What’s hot? Good old-fashioned radio


Smartphones, satellite television, the internet, and music streaming may have displaced many older technologies, but radio remains almost as popular as ever.

We recently focused on the rise of podcasting as a source of entertainment and news. We reported that roughly half of U.S. residents listened to at least one podcast last year. The focus this week will be on a more traditional news source: terrestrial radio.

Terrestrial radio is any broadcast radio station that has a signal through a land-based station. Although terrestrial radio listenership dropped by 6% from 2019 to 2020, the medium remains overwhelmingly popular among U.S. residents.

There are over 15,000 terrestrial radio stations in the U.S. Total revenue for commercial radio stations nationwide was estimated at $12 billion in 2021, mostly generated through advertising revenue. In comparison, National Public Radio, which has slightly more than 1,000 stations airing its programming across the U.S., had revenue of about $317 million in 2022.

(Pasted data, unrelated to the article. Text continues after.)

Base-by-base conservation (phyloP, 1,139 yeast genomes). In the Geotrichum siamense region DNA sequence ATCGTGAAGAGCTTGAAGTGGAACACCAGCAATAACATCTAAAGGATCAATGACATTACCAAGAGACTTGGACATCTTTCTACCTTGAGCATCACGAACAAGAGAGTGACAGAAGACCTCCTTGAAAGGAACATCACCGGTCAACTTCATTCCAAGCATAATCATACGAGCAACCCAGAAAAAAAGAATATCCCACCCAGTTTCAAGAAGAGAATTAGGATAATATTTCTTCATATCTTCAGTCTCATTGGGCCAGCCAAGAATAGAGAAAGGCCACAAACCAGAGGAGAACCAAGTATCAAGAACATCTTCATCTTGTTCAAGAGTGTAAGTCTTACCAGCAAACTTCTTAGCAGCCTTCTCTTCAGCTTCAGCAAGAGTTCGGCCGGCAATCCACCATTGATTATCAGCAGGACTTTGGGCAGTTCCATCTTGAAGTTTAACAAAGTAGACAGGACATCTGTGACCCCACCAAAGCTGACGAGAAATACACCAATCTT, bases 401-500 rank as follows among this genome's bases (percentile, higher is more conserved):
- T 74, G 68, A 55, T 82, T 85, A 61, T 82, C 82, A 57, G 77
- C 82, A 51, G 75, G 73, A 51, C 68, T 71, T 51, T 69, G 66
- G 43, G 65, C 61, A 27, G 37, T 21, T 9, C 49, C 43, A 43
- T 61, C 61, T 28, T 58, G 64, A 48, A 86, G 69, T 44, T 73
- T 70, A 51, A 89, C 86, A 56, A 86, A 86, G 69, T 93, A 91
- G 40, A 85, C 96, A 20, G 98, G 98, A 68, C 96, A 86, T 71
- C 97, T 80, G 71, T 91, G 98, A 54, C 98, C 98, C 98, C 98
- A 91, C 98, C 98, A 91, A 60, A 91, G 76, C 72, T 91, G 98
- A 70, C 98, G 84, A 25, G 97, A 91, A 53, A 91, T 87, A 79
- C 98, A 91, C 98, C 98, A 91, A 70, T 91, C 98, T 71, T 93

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In a 2022 survey by Pew Research Center, 47% of respondents reported getting their news from the radio “sometimes” or “often,” with 7% reporting a preference for news delivered on the radio through other media. One in five U.S. adults gets their news from local radio stations, slightly more than the 17% who use local newspapers.

That brings us to today’s question. U.S. residents listen to terrestrial radio for more than just the news. Thinking of all listeners, those tuning in to music stations, sports broadcasts, talk shows, news, or other offerings, what proportion of Americans ages 12 and up listen to terrestrial radio in any given week?

Answer: C. Roughly eight in 10, or 82%, of Americans ages 12 and older listen to terrestrial radio during a typical week.

Listenership dipped from 89% in 2019 to 83% in 2021, largely due to the pandemic. Listenership leveled out in 2021 and 2022, suggesting that the number of us who listen to radio is stable and will remain popular even as other forms of media are on the rise.

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